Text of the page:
Adolf “Adi” Dassler, the founder of adidas, always put great emphasis on documenting his ideas, thoughts and learnings. Thanks to this habit, we still know a lot about what drove the man who gave our brand its name, the man who laid the foundation for the entire sporting goods industry..
Adi Dassler had big dreams but he certainly couldn’t foresee the impact these dreams would have one day when he opened his first shoe factory in 1924. He was just a simple shoemaker who didn’t have much to call his own – except for a heart full of passion, inventive genius, skilled hands and the courage to push the limits. He was the paradigm of what we nowadays call an entrepreneur. But what drove the man who founded adidas and led the company to global success?
The stimulus for Adi Dassler’s entrepreneurial motivation was his simple yet brilliant and novel idea to make shoes specifically for sportsmen and women. He never made compromises when addressing the needs of athletes.
Being an athlete himself, he was so passionate about his vision of providing every athlete with the best possible equipment that some would even call him obsessed.
Adi Dassler knew that to make your dreams come true, you should never be afraid to take creative and extraordinary measures. He rolled up his sleeves to “make sports and athletes better”. He was convinced that only by trying can you get it right.
But he didn’t stop at applying this principle to his work as a shoemaker. He also spoke to athletes as often as possible, keen to find out what they were looking for in products. Soon, athletes around the globe admired “Adi” for his listening, observation and problem-solving skills. Adi Dassler literally went the extra mile and was rewarded with a worldwide network of top-class athletes loving his shoes.
One of these athletes is Willi Holdorf who won the Olympic decathlon gold medal in Tokyo (1964). After his career, Willi had the chance to get to know Adi Dassler from a different perspective when he started to work as an adidas sales rep.
So let’s see what Willi Holdorf, the world’s ’1964 Athlete of the Year’, has to say about his ‘boss’ and patron, the man who founded adidas and led it to global success.
Willi Holdorf, before you joined adidas, when you were a young athlete – did you wear adidas spikes or did they not yet exist then?
I had spikes but they didn’t have a brand name. When I was 19 and ran very fast at an indoor meeting against the European bronze medallist, Peter Radford, a pair of spikes and a tracksuit turned up at my house. And that was my first contact with adidas.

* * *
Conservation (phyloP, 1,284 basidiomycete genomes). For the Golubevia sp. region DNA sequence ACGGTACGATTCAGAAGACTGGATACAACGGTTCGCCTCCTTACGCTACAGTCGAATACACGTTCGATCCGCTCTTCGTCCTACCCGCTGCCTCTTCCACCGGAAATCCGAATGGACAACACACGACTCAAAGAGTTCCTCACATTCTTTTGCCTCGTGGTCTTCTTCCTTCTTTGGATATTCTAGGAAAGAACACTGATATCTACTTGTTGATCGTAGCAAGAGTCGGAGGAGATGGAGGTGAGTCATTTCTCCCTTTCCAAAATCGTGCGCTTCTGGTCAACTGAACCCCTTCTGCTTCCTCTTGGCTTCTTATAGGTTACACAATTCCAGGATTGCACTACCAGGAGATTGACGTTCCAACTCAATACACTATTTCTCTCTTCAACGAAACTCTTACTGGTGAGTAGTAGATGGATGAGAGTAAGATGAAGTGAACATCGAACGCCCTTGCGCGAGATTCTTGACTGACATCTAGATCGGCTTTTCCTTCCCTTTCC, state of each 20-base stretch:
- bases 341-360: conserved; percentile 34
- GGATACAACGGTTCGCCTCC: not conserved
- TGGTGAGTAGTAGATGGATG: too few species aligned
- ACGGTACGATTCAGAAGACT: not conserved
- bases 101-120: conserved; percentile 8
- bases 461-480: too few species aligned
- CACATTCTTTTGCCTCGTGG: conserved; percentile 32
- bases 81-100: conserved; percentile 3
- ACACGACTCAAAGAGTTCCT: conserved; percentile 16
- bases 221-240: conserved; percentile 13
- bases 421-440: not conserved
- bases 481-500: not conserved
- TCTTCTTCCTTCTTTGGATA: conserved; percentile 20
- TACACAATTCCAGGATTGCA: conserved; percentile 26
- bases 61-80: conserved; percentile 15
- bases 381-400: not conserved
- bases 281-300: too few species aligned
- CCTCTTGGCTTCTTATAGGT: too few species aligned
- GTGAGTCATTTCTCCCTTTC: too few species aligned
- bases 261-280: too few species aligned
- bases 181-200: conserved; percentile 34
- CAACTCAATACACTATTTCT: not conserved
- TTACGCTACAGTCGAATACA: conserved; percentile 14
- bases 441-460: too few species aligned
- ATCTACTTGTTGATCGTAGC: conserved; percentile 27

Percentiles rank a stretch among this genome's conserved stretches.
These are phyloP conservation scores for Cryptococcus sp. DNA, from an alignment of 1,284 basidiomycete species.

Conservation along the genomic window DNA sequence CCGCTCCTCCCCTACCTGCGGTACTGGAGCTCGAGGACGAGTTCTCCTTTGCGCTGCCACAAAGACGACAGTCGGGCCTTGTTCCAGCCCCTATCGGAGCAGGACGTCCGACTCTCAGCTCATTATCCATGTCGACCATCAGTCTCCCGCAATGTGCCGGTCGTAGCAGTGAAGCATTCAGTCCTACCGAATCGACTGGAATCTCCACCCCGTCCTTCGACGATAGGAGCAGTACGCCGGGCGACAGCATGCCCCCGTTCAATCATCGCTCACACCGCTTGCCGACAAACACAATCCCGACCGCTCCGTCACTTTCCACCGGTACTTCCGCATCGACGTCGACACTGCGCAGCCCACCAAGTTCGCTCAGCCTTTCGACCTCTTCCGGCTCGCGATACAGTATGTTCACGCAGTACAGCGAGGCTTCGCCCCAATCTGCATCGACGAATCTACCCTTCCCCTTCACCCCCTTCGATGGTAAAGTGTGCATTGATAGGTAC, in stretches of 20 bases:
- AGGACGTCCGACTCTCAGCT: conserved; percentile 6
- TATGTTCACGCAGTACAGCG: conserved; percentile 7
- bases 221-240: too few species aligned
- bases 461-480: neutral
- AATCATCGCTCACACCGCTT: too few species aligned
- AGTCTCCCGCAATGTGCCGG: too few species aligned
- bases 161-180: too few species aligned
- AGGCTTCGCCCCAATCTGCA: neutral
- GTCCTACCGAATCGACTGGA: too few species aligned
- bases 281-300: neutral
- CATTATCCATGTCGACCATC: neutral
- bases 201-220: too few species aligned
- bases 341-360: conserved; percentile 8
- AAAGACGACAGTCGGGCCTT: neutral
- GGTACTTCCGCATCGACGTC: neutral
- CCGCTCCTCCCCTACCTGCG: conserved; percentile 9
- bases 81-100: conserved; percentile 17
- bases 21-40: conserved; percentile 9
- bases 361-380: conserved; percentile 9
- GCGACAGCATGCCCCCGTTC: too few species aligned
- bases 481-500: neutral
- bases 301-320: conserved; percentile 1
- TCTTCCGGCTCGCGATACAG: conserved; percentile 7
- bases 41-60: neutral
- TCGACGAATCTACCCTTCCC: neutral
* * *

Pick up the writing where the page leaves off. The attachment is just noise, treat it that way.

It was really something very special at that time for a young athlete to get a gift like that. It boosted your self-confidence. You said, look, somebody’s taken notice of me. I think even for today’s athletes it’s still a big motivation to get a contract with adidas.
In those days spikes were spikes, they didn’t vary very much; you wore the same ones for everything, from long jump to 5.000 metres. That was ok by you?
It had to be! There wasn’t anything else. Then came high jump spikes with the soles a bit thicker, then I got more and more into the decathlon and I needed spikes for throwing the javelin. But I did all the running events with the same spikes. But then that changed, too.
I had big problems in the decathlon 1,500 metres because I always ran on my heels; I wasn’t a good long-distance runner. So, I had a word with Adi Dassler and he made shoes for me with the heels built up a bit so I was always running a bit more on my toes.
I think that won me a few seconds, maybe even five. Later he made a shoe from that, called Interval, that sold for a long time.
What was the most remarkable characteristic of Adi Dassler from your point of view?
I always say he was an athlete himself; he did a bit of everything, tennis, high jump – I only ever saw him when he was doing something. It always fascinated me how he would work on things in such detail and would stick at it, working out some new idea.
Sometimes it got on our nerves a bit, it was always the same with him – we would say right, that’s good now, it’s fine, but he would keep at it and we would always end up saying, ok, it’s a good job he tested it as long as he did.
With his passion for sports, he would surely have loved to be a top sportsman himself.
Yes, I certainly think so. Somebody as versatile as that, somebody who could do absolutely anything, that was a huge advantage for a sporting goods company – but this versatility didn’t help him to be successful in any one sport, whether it was football or tennis or track and field, whatever.
But I think it’s what gave him the drive to be the best, at least in his business. I think if he had been a successful sportsman, he would not have been such a meticulous and hard-working inventor.
When running tracks changed from cinder to tartan, the shoes had to change, too. The boss put a lot of energy into it, as he always did. He came up with spikes that didn’t prick up the surface of the tartan track and were not so sharp but just bit into it. It was a little tricky if the track was slippery after it had rained, but the sprinters knew they could run faster with them. He did a fantastic job, but I think it annoyed him that he had to work on it longer than usual. Part of his success was certainly his slight impatience.
You joined adidas in 1970 and worked 22 years as a sales rep before changing to sports marketing. If you have to sell something, it always helps it it’s a good product…
Yes, and it’s even more important that you yourself are convinced that it’s good. Adi Dassler was always convinced that only quality would get adidas to the top and he firmly anchored this principle in the adidas mindset. I also always was a firm believer in the quality of adidas products, because I only ever had positive experience with them myself. So it wasn’t hard for me to talk positively about these things when I was selling them – on the contrary.